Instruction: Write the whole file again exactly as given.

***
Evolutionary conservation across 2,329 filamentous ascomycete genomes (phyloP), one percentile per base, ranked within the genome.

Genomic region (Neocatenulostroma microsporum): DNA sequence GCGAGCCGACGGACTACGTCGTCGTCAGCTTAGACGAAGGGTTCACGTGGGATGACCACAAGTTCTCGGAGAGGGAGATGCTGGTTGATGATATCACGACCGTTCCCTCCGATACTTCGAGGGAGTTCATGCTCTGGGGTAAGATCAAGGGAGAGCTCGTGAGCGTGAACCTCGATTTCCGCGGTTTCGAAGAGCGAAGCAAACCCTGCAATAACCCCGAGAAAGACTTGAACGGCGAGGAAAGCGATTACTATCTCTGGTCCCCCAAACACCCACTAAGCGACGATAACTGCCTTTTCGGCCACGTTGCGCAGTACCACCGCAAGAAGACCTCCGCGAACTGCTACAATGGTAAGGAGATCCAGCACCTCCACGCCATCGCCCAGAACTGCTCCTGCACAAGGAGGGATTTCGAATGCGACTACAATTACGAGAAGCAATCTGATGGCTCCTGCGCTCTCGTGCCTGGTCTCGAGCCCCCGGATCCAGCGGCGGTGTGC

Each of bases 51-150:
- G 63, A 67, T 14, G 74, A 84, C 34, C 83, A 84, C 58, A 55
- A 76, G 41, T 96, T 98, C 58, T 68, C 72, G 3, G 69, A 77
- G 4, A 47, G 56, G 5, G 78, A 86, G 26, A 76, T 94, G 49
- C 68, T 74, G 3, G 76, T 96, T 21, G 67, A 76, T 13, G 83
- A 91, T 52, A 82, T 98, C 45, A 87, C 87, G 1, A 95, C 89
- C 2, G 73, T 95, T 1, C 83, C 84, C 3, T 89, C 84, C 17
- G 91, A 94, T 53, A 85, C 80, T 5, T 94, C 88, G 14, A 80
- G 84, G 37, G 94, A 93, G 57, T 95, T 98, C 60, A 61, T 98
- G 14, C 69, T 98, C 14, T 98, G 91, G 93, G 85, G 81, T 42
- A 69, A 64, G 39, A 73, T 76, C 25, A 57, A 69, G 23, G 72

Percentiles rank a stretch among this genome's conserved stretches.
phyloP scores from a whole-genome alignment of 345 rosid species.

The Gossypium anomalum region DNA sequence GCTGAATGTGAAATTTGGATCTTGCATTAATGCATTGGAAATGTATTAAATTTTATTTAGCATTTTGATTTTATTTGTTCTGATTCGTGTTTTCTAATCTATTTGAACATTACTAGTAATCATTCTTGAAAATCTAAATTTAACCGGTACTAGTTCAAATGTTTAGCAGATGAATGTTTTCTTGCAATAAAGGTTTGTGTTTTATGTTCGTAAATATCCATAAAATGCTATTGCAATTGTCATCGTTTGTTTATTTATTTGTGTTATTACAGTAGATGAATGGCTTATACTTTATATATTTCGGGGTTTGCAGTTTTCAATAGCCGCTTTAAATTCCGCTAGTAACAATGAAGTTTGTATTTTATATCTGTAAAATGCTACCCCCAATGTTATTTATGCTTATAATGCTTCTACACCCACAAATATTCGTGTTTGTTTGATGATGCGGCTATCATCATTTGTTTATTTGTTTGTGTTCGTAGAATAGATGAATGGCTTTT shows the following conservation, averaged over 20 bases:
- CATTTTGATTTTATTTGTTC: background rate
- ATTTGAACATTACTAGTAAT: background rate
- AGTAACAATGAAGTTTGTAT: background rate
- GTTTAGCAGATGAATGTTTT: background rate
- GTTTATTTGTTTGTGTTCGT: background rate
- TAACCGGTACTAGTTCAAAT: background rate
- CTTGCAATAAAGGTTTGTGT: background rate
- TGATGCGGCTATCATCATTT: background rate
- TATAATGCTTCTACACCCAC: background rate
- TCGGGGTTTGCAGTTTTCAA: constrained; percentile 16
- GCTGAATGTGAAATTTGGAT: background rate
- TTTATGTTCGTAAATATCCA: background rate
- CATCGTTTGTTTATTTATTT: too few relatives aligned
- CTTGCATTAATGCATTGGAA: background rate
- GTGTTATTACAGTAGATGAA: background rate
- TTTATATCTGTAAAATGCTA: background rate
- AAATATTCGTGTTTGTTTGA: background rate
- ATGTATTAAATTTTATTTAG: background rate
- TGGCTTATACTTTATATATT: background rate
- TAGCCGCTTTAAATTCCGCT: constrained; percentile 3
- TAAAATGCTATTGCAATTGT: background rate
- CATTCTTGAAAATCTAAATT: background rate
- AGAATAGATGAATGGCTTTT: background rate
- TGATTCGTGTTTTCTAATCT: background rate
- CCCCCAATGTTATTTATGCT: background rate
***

Evolutionary conservation across 2,329 filamentous ascomycete genomes (phyloP), one percentile per base, ranked within the genome.

Genomic region (Neocatenulostroma microsporum): DNA sequence GCGAGCCGACGGACTACGTCGTCGTCAGCTTAGACGAAGGGTTCACGTGGGATGACCACAAGTTCTCGGAGAGGGAGATGCTGGTTGATGATATCACGACCGTTCCCTCCGATACTTCGAGGGAGTTCATGCTCTGGGGTAAGATCAAGGGAGAGCTCGTGAGCGTGAACCTCGATTTCCGCGGTTTCGAAGAGCGAAGCAAACCCTGCAATAACCCCGAGAAAGACTTGAACGGCGAGGAAAGCGATTACTATCTCTGGTCCCCCAAACACCCACTAAGCGACGATAACTGCCTTTTCGGCCACGTTGCGCAGTACCACCGCAAGAAGACCTCCGCGAACTGCTACAATGGTAAGGAGATCCAGCACCTCCACGCCATCGCCCAGAACTGCTCCTGCACAAGGAGGGATTTCGAATGCGACTACAATTACGAGAAGCAATCTGATGGCTCCTGCGCTCTCGTGCCTGGTCTCGAGCCCCCGGATCCAGCGGCGGTGTGC

Each of bases 51-150:
- G 63, A 67, T 14, G 74, A 84, C 34, C 83, A 84, C 58, A 55
- A 76, G 41, T 96, T 98, C 58, T 68, C 72, G 3, G 69, A 77
- G 4, A 47, G 56, G 5, G 78, A 86, G 26, A 76, T 94, G 49
- C 68, T 74, G 3, G 76, T 96, T 21, G 67, A 76, T 13, G 83
- A 91, T 52, A 82, T 98, C 45, A 87, C 87, G 1, A 95, C 89
- C 2, G 73, T 95, T 1, C 83, C 84, C 3, T 89, C 84, C 17
- G 91, A 94, T 53, A 85, C 80, T 5, T 94, C 88, G 14, A 80
- G 84, G 37, G 94, A 93, G 57, T 95, T 98, C 60, A 61, T 98
- G 14, C 69, T 98, C 14, T 98, G 91, G 93, G 85, G 81, T 42
- A 69, A 64, G 39, A 73, T 76, C 25, A 57, A 69, G 23, G 72

Percentiles rank a stretch among this genome's conserved stretches.
phyloP scores from a whole-genome alignment of 345 rosid species.

The Gossypium anomalum region DNA sequence GCTGAATGTGAAATTTGGATCTTGCATTAATGCATTGGAAATGTATTAAATTTTATTTAGCATTTTGATTTTATTTGTTCTGATTCGTGTTTTCTAATCTATTTGAACATTACTAGTAATCATTCTTGAAAATCTAAATTTAACCGGTACTAGTTCAAATGTTTAGCAGATGAATGTTTTCTTGCAATAAAGGTTTGTGTTTTATGTTCGTAAATATCCATAAAATGCTATTGCAATTGTCATCGTTTGTTTATTTATTTGTGTTATTACAGTAGATGAATGGCTTATACTTTATATATTTCGGGGTTTGCAGTTTTCAATAGCCGCTTTAAATTCCGCTAGTAACAATGAAGTTTGTATTTTATATCTGTAAAATGCTACCCCCAATGTTATTTATGCTTATAATGCTTCTACACCCACAAATATTCGTGTTTGTTTGATGATGCGGCTATCATCATTTGTTTATTTGTTTGTGTTCGTAGAATAGATGAATGGCTTTT shows the following conservation, averaged over 20 bases:
- CATTTTGATTTTATTTGTTC: background rate
- ATTTGAACATTACTAGTAAT: background rate
- AGTAACAATGAAGTTTGTAT: background rate
- GTTTAGCAGATGAATGTTTT: background rate
- GTTTATTTGTTTGTGTTCGT: background rate
- TAACCGGTACTAGTTCAAAT: background rate
- CTTGCAATAAAGGTTTGTGT: background rate
- TGATGCGGCTATCATCATTT: background rate
- TATAATGCTTCTACACCCAC: background rate
- TCGGGGTTTGCAGTTTTCAA: constrained; percentile 16
- GCTGAATGTGAAATTTGGAT: background rate
- TTTATGTTCGTAAATATCCA: background rate
- CATCGTTTGTTTATTTATTT: too few relatives aligned
- CTTGCATTAATGCATTGGAA: background rate
- GTGTTATTACAGTAGATGAA: background rate
- TTTATATCTGTAAAATGCTA: background rate
- AAATATTCGTGTTTGTTTGA: background rate
- ATGTATTAAATTTTATTTAG: background rate
- TGGCTTATACTTTATATATT: background rate
- TAGCCGCTTTAAATTCCGCT: constrained; percentile 3
- TAAAATGCTATTGCAATTGT: background rate
- CATTCTTGAAAATCTAAATT: background rate
- AGAATAGATGAATGGCTTTT: background rate
- TGATTCGTGTTTTCTAATCT: background rate
- CCCCCAATGTTATTTATGCT: background rate